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What is a good way to overcome the unfortunate fact that this code will not work as desired:

<div class="required">
    <label>Name:</label>
    <input type="text">
</div>

<style>
    .required input:after { content:"*"; }
</style>

In a perfect world, all required inputs would get the little asterisk indicating that the field is required. This solution impossible since the CSS is inserted after the element content, not after the element itself, but something like it would be ideal. On a site with thousands of required fields, I can move the asterisk in front of the input with one change to one line (:after to :before) or I can move it to the end of the label (.required label:after) or in front of the label, or to a position on the containing box, etc...

This is important not just in case I change my mind about where to place the asterisk everywhere, but also for odd cases where the form layout doesn't allow the asterisk in the standard position. It also plays well with validation that checks the form or highlights improperly completed controls.

Lastly, it doesn't add additional markup.

Are there any good solutions that have all or most of the advantages of the impossible code?

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perhaps apply a background image of an asterisk? –  Valamas - AUS Jun 25 '12 at 21:38

7 Answers 7

up vote 13 down vote accepted

A similar outcome could be achieved by using a background image of a picture of an asterisk and setting the background of the label/input/the outer div and a padding of the size of the asterisk image. Something like this:

.required input {
   padding-right: 25px;
   background-image: url(...);
   background-position: right top;
}

This will put the asterisk INSIDE the text box, but putting the same on div.required instead of .required input will probably be more what you're looking for, if a little less elegant.

This method doesn't require an additional input.

I keep getting the odd upvote for this post. This answer was right for the OP but probably won't be the best option in most cases. The :after styntax is much better.

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Its worth noting, however, that this isn't very screen-reader friendly. Max's answer is much better in this respect. In fact in most cases, Max's answer is more ideal - just not for the OP. –  jaypeagi Jun 28 '13 at 10:57

Is that what you had in mind?

http://jsfiddle.net/erqrN/1/

<div class="required">
    <label>Name:</label>
    <input type="text">
</div>

<style>
    .required:after { content:" *"; }
</style>​
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2  
That is a good solution in many situations, however it doesn't work if absolute positioning or floats are being used to line up the forms (e.g. jsfiddle.net/erqrN/2). I am actually using absolute positioning to line up my forms. I could absolutely position the * but it would mean that I would have to manually put in the distance for every length of form input, and wouldn't be able to have any flexible inputs. –  brentonstrine Jun 25 '12 at 22:11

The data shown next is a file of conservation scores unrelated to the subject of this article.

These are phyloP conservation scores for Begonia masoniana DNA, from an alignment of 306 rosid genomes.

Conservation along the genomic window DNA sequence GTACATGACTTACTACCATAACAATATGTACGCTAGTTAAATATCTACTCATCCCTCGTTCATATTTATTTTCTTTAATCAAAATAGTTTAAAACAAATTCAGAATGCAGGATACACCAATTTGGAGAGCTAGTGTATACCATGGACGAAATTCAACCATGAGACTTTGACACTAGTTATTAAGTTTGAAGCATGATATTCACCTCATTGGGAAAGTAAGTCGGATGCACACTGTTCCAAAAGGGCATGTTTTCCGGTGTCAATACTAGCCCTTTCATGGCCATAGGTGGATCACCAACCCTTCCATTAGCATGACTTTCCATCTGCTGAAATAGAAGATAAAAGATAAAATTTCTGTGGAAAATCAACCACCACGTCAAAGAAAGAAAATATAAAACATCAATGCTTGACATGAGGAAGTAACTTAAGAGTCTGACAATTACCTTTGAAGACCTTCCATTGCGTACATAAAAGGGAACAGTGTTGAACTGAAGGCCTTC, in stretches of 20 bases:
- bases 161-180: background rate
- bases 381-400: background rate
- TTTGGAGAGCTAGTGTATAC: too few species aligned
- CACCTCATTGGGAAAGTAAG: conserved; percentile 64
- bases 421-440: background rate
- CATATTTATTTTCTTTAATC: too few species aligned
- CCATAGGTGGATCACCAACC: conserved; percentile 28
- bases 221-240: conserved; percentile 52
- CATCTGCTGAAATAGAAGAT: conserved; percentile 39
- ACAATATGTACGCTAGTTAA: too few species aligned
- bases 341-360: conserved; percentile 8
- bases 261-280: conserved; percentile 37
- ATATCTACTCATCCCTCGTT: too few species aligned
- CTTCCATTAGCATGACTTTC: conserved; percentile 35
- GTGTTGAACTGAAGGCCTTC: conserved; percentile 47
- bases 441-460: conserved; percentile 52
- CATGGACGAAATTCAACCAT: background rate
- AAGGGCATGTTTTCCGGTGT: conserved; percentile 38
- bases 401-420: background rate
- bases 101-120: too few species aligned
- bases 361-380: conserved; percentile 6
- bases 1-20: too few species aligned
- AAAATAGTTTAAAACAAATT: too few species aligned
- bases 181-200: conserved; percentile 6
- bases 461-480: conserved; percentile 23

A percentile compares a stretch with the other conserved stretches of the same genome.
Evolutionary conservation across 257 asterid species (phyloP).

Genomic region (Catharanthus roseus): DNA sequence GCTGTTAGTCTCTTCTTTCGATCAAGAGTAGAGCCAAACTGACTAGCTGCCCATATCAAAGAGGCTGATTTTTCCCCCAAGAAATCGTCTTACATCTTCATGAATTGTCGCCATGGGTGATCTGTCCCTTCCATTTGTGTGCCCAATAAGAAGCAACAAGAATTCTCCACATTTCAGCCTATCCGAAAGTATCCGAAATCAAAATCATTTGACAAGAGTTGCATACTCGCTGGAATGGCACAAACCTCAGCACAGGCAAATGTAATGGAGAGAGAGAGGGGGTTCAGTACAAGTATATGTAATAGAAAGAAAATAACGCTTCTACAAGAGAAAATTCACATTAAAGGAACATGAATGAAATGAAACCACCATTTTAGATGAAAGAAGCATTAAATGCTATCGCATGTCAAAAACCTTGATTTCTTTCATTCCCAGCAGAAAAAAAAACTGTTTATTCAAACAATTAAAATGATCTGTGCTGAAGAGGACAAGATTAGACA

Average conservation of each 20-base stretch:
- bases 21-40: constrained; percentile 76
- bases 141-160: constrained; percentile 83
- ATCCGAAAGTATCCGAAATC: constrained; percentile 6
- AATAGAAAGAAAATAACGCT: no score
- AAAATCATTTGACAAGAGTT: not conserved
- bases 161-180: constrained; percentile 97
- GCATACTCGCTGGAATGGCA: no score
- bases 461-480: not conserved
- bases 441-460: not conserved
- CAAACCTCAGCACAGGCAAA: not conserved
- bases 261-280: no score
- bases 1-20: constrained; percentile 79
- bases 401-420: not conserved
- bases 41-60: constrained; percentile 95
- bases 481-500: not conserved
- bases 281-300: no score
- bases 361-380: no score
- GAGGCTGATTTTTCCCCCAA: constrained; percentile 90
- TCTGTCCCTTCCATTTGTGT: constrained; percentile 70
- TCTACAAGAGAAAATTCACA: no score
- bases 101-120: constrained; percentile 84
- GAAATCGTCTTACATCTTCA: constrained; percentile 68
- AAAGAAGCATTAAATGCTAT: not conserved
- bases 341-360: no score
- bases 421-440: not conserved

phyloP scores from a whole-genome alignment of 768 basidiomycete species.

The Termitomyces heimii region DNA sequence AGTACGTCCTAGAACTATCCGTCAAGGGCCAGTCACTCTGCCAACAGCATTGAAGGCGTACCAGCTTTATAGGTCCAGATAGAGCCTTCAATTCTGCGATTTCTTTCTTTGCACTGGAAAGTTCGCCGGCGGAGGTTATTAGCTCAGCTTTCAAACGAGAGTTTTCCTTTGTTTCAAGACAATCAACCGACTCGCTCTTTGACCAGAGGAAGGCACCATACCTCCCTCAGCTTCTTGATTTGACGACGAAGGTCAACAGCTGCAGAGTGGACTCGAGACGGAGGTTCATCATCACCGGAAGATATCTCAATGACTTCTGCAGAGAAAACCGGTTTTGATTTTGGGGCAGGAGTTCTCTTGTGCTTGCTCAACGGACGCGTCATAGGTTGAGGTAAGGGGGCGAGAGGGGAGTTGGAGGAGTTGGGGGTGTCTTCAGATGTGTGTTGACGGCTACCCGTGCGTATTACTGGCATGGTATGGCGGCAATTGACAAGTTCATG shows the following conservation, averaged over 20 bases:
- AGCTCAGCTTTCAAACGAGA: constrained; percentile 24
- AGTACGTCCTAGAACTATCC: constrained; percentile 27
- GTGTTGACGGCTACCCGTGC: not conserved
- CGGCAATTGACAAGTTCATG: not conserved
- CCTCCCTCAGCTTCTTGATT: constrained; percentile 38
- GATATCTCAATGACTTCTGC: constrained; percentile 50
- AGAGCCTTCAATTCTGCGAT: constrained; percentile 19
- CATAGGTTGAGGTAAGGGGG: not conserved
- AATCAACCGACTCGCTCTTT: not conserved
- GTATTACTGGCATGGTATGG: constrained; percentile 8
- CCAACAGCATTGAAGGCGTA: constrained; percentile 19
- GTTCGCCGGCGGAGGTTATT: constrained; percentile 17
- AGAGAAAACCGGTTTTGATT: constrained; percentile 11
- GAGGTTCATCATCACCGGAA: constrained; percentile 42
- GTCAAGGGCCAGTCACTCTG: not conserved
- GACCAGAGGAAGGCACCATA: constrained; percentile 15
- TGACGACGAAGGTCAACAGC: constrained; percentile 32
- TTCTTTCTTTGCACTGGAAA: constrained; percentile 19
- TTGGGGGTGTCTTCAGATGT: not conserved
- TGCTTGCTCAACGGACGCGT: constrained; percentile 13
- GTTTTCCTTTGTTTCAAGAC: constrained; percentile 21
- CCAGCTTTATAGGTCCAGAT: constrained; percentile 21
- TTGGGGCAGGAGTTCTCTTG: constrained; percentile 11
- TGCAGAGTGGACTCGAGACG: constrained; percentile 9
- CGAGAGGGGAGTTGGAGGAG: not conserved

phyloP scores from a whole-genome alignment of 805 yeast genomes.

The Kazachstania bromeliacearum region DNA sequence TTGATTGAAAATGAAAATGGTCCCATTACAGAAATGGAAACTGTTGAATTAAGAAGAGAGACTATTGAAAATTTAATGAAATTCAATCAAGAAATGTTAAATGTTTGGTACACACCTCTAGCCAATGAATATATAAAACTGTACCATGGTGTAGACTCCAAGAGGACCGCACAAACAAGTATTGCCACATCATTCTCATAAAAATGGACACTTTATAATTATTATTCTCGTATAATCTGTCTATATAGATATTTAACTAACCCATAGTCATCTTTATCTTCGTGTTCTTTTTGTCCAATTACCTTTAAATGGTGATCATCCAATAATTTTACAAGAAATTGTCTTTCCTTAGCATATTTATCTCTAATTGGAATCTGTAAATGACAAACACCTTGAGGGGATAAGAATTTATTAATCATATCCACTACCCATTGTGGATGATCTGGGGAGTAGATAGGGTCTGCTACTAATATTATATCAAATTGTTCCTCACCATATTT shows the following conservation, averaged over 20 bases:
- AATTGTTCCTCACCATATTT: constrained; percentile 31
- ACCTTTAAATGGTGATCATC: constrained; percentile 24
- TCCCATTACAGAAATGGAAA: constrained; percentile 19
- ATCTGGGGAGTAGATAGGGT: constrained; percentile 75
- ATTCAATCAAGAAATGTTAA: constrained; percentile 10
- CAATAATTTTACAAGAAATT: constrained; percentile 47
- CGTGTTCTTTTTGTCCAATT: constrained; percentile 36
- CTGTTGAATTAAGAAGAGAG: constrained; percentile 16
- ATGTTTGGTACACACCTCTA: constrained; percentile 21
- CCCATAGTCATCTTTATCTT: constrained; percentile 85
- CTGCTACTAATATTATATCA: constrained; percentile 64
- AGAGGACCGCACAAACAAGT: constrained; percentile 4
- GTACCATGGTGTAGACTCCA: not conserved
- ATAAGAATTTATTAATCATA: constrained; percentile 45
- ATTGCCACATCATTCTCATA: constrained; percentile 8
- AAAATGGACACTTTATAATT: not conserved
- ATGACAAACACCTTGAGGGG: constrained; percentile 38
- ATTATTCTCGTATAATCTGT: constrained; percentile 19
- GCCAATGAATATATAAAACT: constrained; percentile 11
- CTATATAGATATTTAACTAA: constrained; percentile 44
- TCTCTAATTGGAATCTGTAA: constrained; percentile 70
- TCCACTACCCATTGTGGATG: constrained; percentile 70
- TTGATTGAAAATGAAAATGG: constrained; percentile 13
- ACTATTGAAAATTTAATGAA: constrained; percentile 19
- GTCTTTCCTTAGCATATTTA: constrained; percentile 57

.required label {
    font-weight: bold;
}
.required label:after {
    color: #e32;
    content: ' *';
    display:inline;
}

Fiddle with your exact structure: http://jsfiddle.net/bQ859/

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To put it exactly INTO input as it is shown on the following image:

enter image description here

I found the following approach:

.asterisk_input:after {
content:" *"; 
color: #e32;
position: absolute; 
margin: 0px 0px 0px -20px; 
font-size: xx-large; 
padding: 0 5px 0 0; }


 <form>
    <div>              
        <input type="text" size="15" />                                 
        <span class="asterisk_input">  </span>            
    </div>            
</form> 

Site on which I work is coded using fixed layout so it was ok for me.

I'm not sure that that it's good for liquid design.

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This is basically the same approach as the accepted answer, isn't it? –  brentonstrine May 31 '14 at 1:32
    
yes, it looks the same. The difference is that he used background-image. (or I've misunderstood something) –  Alex Shulzhenko May 31 '14 at 2:07
    
Oh yes, I see. Sorry about that--your answer is different. :) –  brentonstrine May 31 '14 at 7:14
input[required], select[required] {
    background-image: url('/img/star.png');
    background-repeat: no-repeat;
    background-position-x: right;
}

Image has some 20px space on the right not to overlap with select dropdown arrow

enter image description here

And it looks like this: enter image description here

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You should not use CSS or background images when conveying pertinent information to users as these are not available to assistive technology users and by doing so, you are effectively excluding individuals by making your form unusable to them.

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You could also use absolute positioning...

http://jsfiddle.net/SpzTP/1/

.required {
  display: inline-block;
  position: relative;
}
.required label:after {
  content:"*";
  display: block;
  position: absolute;
  right: -.6em;
  top: 0;
}

In the fiddle I include an option to place the '*' after the input or after the label.

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